US - How Infrastructure Reform Can Prioritize Ocean Climate Action
Now is the time to invest in the United States’ coastal communities and ocean.
Historically, the ocean has been central to the U.S. conception of infrastructure; early cities were built in naturally sheltered bays or on the banks of tidal rivers to provide safe harbors for ships.Today, ocean-based climate solutions have the potential to provide up to one-fifth of the reductions in greenhouse gas (GHG) emissions needed globally to limit the world’s temperature rise to 1.5 degrees Celsius, which scientists say is necessary in order to lower the risks associated with climate change.
Since that time, sewage outflow from cities and towns; invasive species transported by ballast water; and pollution from industrial and military activities have permanently altered coastal ecosystems. Breakwaters, jetties, seawalls, and dredging became ubiquitous features of the American shoreline, facilitating trade, transportation, emergency response, and play. Moreover, the extreme weather and sea level rise linked to climate change will stress these delicate ecosystems even further, while also damaging the critical infrastructure that supports communities and the economy. Transportation, drinking water, and flood-control systems, among others, are all at risk.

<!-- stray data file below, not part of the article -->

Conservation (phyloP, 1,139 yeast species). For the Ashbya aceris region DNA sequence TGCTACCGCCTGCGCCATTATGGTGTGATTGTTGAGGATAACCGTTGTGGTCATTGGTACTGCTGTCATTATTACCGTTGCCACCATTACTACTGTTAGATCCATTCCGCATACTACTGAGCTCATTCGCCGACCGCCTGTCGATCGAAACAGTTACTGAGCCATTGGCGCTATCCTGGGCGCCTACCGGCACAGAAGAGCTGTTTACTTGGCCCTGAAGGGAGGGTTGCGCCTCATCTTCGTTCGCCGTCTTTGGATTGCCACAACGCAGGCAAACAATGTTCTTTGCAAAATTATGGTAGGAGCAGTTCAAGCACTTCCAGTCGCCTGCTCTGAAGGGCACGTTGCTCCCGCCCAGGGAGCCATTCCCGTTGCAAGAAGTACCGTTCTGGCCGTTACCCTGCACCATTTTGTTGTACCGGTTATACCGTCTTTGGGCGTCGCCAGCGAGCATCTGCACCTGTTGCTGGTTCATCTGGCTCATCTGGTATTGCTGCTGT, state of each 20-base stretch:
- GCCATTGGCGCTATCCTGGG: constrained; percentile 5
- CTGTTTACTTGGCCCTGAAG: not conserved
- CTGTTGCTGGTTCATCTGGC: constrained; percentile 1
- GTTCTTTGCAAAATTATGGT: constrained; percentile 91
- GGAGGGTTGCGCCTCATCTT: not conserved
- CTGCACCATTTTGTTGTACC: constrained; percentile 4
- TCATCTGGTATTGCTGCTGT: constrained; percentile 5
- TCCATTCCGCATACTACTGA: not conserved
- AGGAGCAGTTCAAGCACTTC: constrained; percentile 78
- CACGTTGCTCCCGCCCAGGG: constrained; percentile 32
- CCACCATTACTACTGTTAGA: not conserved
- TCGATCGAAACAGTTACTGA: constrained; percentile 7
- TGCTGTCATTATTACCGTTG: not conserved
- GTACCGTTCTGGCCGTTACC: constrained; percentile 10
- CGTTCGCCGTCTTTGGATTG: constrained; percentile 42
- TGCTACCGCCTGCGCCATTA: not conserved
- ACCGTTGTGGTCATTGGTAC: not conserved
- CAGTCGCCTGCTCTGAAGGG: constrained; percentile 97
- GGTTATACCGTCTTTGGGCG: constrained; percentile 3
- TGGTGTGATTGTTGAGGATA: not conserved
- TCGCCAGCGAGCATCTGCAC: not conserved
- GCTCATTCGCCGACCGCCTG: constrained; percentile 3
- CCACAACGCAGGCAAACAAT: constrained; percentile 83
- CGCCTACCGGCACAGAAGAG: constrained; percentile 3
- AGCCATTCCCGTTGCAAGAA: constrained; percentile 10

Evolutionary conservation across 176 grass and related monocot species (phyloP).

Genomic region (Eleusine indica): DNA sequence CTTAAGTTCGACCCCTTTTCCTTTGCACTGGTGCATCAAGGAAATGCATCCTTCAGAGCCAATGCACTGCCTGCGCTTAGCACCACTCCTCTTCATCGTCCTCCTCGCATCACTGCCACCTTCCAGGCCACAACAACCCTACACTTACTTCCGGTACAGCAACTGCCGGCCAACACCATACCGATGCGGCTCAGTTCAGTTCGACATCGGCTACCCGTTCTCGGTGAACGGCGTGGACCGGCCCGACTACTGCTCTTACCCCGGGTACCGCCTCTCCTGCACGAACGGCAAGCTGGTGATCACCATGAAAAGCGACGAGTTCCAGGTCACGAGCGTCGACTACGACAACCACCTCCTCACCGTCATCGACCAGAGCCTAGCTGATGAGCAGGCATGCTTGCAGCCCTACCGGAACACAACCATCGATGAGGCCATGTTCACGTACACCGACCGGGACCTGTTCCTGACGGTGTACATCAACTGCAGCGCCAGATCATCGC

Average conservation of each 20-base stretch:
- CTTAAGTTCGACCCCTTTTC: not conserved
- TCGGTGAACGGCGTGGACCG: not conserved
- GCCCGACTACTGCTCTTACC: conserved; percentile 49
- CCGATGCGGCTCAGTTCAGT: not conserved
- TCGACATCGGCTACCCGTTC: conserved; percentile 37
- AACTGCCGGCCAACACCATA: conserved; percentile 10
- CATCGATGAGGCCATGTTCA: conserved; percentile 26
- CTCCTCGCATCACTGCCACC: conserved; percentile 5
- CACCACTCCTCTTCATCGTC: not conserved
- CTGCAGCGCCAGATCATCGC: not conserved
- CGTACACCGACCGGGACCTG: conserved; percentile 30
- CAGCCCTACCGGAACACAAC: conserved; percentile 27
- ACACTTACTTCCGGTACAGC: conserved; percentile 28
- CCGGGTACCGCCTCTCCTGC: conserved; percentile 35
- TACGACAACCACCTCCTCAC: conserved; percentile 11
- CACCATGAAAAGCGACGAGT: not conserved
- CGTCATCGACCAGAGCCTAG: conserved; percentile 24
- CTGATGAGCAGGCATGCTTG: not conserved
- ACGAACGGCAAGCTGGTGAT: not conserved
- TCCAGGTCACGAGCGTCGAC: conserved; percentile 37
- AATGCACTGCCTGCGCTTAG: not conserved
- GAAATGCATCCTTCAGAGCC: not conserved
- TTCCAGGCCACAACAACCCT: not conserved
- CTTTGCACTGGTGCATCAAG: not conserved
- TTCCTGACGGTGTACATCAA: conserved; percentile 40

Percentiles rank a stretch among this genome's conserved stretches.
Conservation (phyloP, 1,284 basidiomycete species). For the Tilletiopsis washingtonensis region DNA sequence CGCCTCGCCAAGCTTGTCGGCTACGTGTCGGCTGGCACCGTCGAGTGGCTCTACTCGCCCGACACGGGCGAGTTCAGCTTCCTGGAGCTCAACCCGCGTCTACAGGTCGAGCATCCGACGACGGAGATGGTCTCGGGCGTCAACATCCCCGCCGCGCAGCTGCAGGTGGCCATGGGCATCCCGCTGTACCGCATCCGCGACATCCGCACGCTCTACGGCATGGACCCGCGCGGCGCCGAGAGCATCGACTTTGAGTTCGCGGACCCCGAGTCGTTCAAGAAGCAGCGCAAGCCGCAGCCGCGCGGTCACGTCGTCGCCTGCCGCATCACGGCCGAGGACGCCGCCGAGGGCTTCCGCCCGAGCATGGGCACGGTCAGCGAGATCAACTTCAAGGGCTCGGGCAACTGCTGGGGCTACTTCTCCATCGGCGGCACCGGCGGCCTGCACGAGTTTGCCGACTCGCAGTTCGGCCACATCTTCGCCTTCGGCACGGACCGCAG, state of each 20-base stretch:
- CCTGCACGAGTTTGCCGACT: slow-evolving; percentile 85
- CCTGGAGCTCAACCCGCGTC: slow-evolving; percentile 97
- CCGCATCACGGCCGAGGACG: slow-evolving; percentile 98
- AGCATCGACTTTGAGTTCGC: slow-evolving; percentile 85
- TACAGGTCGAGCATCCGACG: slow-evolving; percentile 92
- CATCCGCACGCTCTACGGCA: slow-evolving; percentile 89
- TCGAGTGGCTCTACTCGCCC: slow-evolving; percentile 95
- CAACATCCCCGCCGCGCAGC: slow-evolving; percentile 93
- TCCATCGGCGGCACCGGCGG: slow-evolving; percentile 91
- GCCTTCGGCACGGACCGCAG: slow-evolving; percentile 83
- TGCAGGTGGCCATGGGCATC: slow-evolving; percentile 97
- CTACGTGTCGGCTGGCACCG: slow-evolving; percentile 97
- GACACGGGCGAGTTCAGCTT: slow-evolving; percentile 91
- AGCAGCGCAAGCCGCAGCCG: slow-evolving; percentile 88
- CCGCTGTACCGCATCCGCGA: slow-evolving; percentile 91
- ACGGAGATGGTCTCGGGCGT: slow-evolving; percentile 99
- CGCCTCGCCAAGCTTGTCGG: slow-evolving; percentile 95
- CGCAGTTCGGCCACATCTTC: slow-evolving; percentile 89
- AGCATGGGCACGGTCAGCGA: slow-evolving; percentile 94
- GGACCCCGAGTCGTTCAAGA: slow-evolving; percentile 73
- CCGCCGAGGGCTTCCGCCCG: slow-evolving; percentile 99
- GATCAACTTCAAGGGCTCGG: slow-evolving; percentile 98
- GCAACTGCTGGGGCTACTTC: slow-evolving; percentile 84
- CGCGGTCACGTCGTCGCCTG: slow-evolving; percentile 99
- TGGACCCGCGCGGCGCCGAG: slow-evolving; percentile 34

The American Jobs Plan offers a once-in-a-century opportunity to create millions of new, well-paying union jobs, revitalize the nation’s infrastructure, and build a clean energy future. President Joe Biden’s vision includes $2.3 trillion in direct federal spending and a suite of ambitious clean energy tax incentives that would add another $400 billion. This would be the biggest jobs package since World War II, and if done right, it could dramatically shift the trajectory of global warming, putting the United States on the path to a 100 percent clean future by midcentury.